Andrea Dovizioso

Valencia MotoGP Thursday Round Up: The Marquez-Dovizioso-Crutchlow-Iannone Mad News Week

It is Groundhog day one last time. The last of the back-to-back races at the same tracks beckons, the riders returning to the scene of last week's triumphs and tragedies. Will we see a repeat of last week? Will there be another Suzuki Ecstar 1-2? Will the KTMs be at the front again? Will Ducati have another worrying weekend? Does Yamaha face disaster again?

The weekend certainly kicked off with a repeat performance of Valentino Rossi's Covid-19 saga. Last Thursday, news started to leak that Valentino Rossi had failed a Covid-19 test, and would not be able to travel to Valencia for the European round of MotoGP. In the end, he had two positive tests 24 hours apart and missed only the Friday sessions, taking to the track on Saturday morning for FP3. That gave American rider Garrett Gerloff his time in the sun, or rather, the rain, the spray, and the sun, the weather wreaking havoc last weekend.

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Andrea Dovizioso Officially Announces He Is Taking A Sabbatical

Andrea Dovizioso has confirmed he will be taking a sabbatical after the end of the 2020 season. As reported on Monday, the Italian has rejected multiple offers to be a test rider, in favor of a year of racing motocross and hoping for a better project in 2022. Below is the post he made announcing the move on Instagram:

 

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Europe MotoGP Subscriber Notes: A Champion In Waiting, A Base Setting, And Why Yamaha Isn't As Bad As You Think

For most of the 2020 Grand Prix season, nobody has wanted to win a championship. Every time someone has taken a lead at one race, they have found ever more creative ways to throw it away at the next. Fabio Quartararo got off to a lightning start, winning the first two races of the season. Then he let his lead slip away, Andrea Dovizioso making inroads into the Petronas Yamaha rider's advantage.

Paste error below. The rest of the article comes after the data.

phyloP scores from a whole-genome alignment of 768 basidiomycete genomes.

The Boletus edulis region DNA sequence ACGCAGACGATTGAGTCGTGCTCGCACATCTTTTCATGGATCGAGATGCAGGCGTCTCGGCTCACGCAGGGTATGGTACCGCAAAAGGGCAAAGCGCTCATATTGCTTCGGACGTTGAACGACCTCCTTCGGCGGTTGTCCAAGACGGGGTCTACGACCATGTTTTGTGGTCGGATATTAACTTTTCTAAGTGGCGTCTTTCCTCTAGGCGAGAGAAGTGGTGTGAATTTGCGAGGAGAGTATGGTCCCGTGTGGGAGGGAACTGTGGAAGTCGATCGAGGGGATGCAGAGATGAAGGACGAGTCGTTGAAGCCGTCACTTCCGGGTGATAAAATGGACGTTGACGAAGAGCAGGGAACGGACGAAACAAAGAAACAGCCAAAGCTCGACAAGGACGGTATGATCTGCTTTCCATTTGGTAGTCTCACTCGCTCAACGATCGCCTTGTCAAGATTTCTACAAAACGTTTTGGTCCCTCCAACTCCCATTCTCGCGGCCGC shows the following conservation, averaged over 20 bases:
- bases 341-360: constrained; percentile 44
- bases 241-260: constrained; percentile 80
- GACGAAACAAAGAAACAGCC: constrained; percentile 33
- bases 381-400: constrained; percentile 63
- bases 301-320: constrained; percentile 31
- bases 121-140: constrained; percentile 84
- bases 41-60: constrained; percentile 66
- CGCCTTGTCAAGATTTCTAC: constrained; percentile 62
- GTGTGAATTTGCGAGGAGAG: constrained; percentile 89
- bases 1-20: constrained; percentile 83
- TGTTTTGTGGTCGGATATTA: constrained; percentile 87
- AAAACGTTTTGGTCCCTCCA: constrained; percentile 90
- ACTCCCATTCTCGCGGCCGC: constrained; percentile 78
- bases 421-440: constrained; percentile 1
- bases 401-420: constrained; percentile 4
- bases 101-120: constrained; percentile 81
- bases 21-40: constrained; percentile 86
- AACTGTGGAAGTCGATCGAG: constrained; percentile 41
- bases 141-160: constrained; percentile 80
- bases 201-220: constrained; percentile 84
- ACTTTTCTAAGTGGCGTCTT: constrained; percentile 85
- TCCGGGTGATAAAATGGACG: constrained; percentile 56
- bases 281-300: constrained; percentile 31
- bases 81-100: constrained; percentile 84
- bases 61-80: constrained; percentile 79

Behind the leaders, Maverick Viñales made a strong charge, then faded away, then came back again with a win at Misano 2. Jack Miller started off strong, had a DNF, then a run of good results and another DNF and has been up and down (literally, in a couple of cases) ever since. Takaaki Nakagami closed in relentlessly by finishing inside the top ten every race, until he crashed out of the lead at Aragon 2.

It was hard to see who was in the driving seat of the championship. Quartararo took back the lead at Barcelona, but hasn't finished any better than eighth since then. Dovizioso has slowly slipped further out of reach, while Maverick Viñales has barely stayed in touch with the top of the championship. Franco Morbidelli has won two races to close the gap, but had some poor finishes and a DNF as well.

Throwing it away

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Andrea Dovizioso To Take A Sabbatical, Cal Crutchlow To Take Yamaha Test Rider Role?

Andrea Dovizioso's future is becoming increasingly clear, and his choices are going to have a knock on effect for the test rider market. According to a report from Motorsport.com's Oriol Puigdemont, Dovizioso has decided to take a sabbatical and spend a year racing motocross, in the hope of making a return to MotoGP in 2022.

Dovizioso had been in talks with KTM, Yamaha, and Honda for a role as a test rider, and at one point had looked very close to signing with HRC, to work as a test rider, and as a competitive replacement rider in the worst-case scenario of Marc Marquez not being fit enough to start the 2021 season. He was also a long way into negotiations with Yamaha to replace Jorge Lorenzo as test rider, but both those options fell at the last hurdle.

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News Round Up: Whither 2020, A Possible 2021 Calendar, And Dovizioso And Lorenzo As Test Riders

The last intense three weeks of this intense MotoGP season is upon us. On Thursday, the diminished paddock reassembles in Valencia for the last of the back-to-back races, with the Grand Prix of Europe this coming weekend, the Valencia Grand Prix a week later. Then, two weeks from today, the paddock will pack up and head down to Portimao, for the last race of the 2020 season. If all goes well, of course.

There is a slightly revised schedule for the two weekends at Valencia, practice starting an hour later in the mornings, 20 minutes later in the afternoons, to avoid the chilly conditions which can prevail at Valencia for FP1 and FP3. And while Sundays are the usual format at Valencia – Moto3 at 11am CET, Moto2 at 12:20, and MotoGP at 2pm – the final weekend at Portimao is a little different. To keep the MotoGP race in its usual 2pm Central European Time slot, the race will be held at 1pm local time in Portugal, which uses GMT. That means MotoGP will be racing before Moto2 in Portugal.

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Teruel MotoGP Subscriber Notes Part 1: Crashes, Pressure, Victories, And Championships

The theme for the 2020 MotoGP season, insofar as one is discernible, is that there are two types of rider: riders who are doing their best to win races but lose the championship, and riders (or rider) who are doing their best to win the championship, but not win races. And never the twain shall meet, so far this year.